Thursday, October 02, 2014

Walid offers a summary

Continuing our series on the CMS Open Payments database, I offer this chart prepared by Walid Gellad, and posted on Twitter at @walidgellad, summarizing the payments made from Intuitive Surgical to doctors and hospitals for five months in 2103.  Gellad describes himself as "Primary care physician. Health services research. Co-direct Pitt Center for Pharmaceutical Policy & Prescribing. Opinions my own."  Here's his bio.

Striking to me, as I noted below, is the number of payments and amount (over $2 million) made for "education," i.e., paying doctors to attend training sessions on the use of the daVinci robotic surgery equipment.


nonlocal MD said...

It's not 'education', it's marketing. Pure and simple.

Francisca Acosta said...

I feel people often look at stuff like this and forget that the medical field, just like any other is a business. Just look at the pharmaceutical industry as a whole. Big pharma, the nickname given to the world's vast and influential pharmaceutical industry and its trade and lobbying group, has been highly criticized in recent years due to their marketing campaigns aimed towards patients and doctors.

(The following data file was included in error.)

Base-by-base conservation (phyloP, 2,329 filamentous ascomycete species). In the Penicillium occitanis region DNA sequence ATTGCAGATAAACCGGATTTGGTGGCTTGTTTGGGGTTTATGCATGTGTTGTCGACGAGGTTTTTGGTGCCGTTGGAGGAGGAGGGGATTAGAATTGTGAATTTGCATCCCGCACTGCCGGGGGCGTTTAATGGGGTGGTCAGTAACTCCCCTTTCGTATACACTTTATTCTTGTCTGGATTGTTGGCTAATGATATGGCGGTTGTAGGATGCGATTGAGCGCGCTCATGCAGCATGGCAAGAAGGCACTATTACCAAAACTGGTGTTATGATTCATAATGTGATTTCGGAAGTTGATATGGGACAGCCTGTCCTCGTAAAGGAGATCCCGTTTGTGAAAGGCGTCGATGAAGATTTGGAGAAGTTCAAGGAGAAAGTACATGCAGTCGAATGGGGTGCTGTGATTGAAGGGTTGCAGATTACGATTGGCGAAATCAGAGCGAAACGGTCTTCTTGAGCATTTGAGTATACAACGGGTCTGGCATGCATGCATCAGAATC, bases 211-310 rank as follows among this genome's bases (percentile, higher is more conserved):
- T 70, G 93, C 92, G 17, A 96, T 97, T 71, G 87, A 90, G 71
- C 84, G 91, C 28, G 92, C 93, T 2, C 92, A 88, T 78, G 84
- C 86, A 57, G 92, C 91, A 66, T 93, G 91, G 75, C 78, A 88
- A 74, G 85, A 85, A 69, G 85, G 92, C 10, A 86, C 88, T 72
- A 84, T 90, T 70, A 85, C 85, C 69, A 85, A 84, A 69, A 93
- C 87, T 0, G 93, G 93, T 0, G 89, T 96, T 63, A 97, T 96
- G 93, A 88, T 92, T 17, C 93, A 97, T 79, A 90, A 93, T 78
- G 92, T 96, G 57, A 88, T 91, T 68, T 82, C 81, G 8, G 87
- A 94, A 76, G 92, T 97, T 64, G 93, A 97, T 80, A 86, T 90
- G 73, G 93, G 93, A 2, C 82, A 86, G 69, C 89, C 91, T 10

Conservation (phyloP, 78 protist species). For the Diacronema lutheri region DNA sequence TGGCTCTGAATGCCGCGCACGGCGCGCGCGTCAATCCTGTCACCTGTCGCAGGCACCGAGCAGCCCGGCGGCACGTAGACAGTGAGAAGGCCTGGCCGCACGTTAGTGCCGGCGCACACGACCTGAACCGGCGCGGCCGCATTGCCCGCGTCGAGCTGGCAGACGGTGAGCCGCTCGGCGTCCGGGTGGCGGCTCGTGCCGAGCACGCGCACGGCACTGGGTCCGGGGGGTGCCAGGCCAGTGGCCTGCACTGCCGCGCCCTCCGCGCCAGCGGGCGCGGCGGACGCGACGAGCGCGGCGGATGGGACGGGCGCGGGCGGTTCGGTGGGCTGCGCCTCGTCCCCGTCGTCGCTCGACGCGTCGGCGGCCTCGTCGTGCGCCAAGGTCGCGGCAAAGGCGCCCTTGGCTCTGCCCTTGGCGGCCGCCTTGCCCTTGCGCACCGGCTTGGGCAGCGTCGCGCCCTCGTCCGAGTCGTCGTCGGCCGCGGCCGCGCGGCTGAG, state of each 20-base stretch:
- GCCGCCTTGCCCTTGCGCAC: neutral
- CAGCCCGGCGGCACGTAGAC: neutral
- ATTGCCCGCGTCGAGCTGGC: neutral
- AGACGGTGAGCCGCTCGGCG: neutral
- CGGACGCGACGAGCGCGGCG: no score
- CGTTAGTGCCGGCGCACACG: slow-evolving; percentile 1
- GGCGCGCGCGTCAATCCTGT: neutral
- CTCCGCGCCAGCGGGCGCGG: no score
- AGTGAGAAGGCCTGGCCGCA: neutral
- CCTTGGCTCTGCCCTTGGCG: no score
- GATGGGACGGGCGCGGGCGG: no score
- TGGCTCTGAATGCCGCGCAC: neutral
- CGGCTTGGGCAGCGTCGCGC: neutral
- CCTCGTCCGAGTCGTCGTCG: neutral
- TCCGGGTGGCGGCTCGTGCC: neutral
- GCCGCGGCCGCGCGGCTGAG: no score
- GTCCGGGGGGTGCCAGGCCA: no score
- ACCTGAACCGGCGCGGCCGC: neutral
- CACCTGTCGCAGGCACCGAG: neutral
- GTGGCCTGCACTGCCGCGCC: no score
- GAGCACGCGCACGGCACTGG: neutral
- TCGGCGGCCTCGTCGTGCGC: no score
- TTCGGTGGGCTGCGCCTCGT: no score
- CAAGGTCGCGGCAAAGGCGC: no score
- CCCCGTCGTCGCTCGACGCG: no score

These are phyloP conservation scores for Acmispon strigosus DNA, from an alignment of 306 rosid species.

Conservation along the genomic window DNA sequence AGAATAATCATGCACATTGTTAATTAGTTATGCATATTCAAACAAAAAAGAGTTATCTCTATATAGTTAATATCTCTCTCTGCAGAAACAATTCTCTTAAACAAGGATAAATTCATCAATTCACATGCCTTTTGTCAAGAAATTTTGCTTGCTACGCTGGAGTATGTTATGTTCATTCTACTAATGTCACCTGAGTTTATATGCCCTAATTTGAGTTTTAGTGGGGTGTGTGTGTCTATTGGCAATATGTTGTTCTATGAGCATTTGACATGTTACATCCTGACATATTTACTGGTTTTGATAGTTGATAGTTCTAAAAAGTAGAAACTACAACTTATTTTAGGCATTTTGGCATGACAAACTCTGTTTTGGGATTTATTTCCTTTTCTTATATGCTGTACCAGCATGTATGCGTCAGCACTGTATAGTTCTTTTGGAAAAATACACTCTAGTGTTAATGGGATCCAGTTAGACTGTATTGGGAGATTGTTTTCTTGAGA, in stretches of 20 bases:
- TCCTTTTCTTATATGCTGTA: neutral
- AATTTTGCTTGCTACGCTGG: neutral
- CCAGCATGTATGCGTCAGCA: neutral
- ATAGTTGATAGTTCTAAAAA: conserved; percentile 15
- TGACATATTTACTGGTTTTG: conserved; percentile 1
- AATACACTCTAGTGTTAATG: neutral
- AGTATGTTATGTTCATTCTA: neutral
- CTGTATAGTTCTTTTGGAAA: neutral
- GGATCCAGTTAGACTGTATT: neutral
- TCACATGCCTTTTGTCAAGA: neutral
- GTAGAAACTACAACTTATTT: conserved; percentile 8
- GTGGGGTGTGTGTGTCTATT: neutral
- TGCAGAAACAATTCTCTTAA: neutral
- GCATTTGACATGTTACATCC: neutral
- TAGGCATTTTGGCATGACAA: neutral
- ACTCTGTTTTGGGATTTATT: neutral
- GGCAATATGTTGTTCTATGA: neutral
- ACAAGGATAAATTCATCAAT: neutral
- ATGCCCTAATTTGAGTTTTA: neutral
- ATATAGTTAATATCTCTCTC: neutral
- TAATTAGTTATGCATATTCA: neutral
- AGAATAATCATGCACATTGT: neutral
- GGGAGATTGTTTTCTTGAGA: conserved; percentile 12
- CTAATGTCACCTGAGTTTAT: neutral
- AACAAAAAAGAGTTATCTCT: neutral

For patients, they market product aimed at making them believe that if they consume their new drug, their life will drastically improve, often more so than with older medicines. The reality is, these drugs are often re-creations of older drugs that differ very slightly in aesthetics and chemical makeup and even less in efficiency, yet cost orders of multitude more than the generic or older drug option. They market the drugs that will give them the most profit, and it is not always the option with the highest cost-to-benefits ratio and can also even lead to those not needing the drug to acquire it.
Like seen here they also market to health care providers such as doctor by giving them free samples of drugs that they are trying to market, providing free lunches and dinners to their clients when they come to do “demonstrations” of products. There are times that doctors can even get free personal supplies be it golf clubs, pens, notepads, medical equipment, etc. This of course all categorized under “education” when it comes to a company’s budget.
Industries such as these spend millions of dollar every year on “educating” both doctors and patients on new drug products, promising life altering results. This business/for-profit marketing agenda is masked through benevolent seeming goals, in this case, educating the public of health problems and treatment. Though companies like these are aimed at improving the health of millions worldwide, it is often forgotten that they are also businesses and above all, they also have shareholders to respond to.